When was the last time you played? Ok, you have an XBOX Live, or maybe you finally arranged that poker game at your place, and or you threw darts the other night like you were in college again. Too bad the next morning didn’t feel like the old days.
There are many ways to play, which are socially acceptable and mostly encouraged among children, unless you as a parent went nuts and stayed out late throwing darts last night. But how do we really play as an adult? We are expected to go to work, to attend meetings, to keep a grocery list. What could be more important than our to-do list? Well, science. Turns out that play, for children and for adults, is scientifically proven to make new neural connections. Children who participate in recess and who are more socially active at a young age achieve more academically later in life. Besides slides and the elusive tether ball win, recess provides opportunity for kids to interact in a loosely structured way. We know we’ll play this game of tag, but who is “it” first? And ooh, when I tag you, you have to pretend to be an animal. We start with a set of rules, and we morph our own imaginations into the game. We’ve created like children, but we’ve created new neural pathways…like scientists!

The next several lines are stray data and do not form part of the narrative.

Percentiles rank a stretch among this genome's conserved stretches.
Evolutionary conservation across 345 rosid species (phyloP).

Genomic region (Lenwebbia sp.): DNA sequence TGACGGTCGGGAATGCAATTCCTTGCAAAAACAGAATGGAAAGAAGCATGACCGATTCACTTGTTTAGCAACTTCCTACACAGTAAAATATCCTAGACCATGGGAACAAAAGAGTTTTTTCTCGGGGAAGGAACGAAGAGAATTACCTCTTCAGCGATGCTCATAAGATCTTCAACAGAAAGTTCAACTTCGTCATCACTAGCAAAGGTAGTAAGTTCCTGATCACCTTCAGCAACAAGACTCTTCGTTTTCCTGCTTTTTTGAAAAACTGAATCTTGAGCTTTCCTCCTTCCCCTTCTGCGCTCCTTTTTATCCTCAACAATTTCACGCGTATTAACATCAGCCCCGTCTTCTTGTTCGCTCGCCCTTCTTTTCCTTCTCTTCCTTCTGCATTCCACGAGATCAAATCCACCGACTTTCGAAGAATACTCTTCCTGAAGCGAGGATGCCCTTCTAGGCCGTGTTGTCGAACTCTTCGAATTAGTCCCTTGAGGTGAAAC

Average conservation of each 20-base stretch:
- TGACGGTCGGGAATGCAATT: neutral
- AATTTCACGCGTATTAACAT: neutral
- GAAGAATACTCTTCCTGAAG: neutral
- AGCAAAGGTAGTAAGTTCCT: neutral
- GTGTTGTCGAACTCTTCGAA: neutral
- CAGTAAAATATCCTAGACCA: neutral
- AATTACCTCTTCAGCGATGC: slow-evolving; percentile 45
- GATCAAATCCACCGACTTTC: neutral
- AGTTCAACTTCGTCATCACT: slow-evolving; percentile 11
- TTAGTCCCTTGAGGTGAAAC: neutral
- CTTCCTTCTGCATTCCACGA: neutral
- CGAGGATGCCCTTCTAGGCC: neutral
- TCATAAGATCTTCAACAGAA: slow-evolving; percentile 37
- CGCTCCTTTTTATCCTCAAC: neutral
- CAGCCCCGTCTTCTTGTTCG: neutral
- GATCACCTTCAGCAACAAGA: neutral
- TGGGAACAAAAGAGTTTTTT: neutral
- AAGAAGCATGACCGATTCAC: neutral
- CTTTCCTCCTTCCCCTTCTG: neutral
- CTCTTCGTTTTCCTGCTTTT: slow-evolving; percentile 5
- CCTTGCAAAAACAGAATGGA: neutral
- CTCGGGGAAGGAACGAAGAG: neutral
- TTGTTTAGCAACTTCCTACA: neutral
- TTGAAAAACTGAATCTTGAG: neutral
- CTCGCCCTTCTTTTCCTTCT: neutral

Improv games and exercises provide this same breadth of creativity and discovery. Improv invites two or more people to connect and find something together in a safe space. In the same way our kids above added to the traditional rules of tag, an improv game opens our minds to the possibility of “yes, and,” the principle that we say yes to an established rule, then add whatever new idea that rule sparked in our mind. Through active physical, verbal, and collaborative exercises, Vegas Improv Power gives you the opportunity to play again. At work, on the clock, actually checking something real off your to-do list for the day.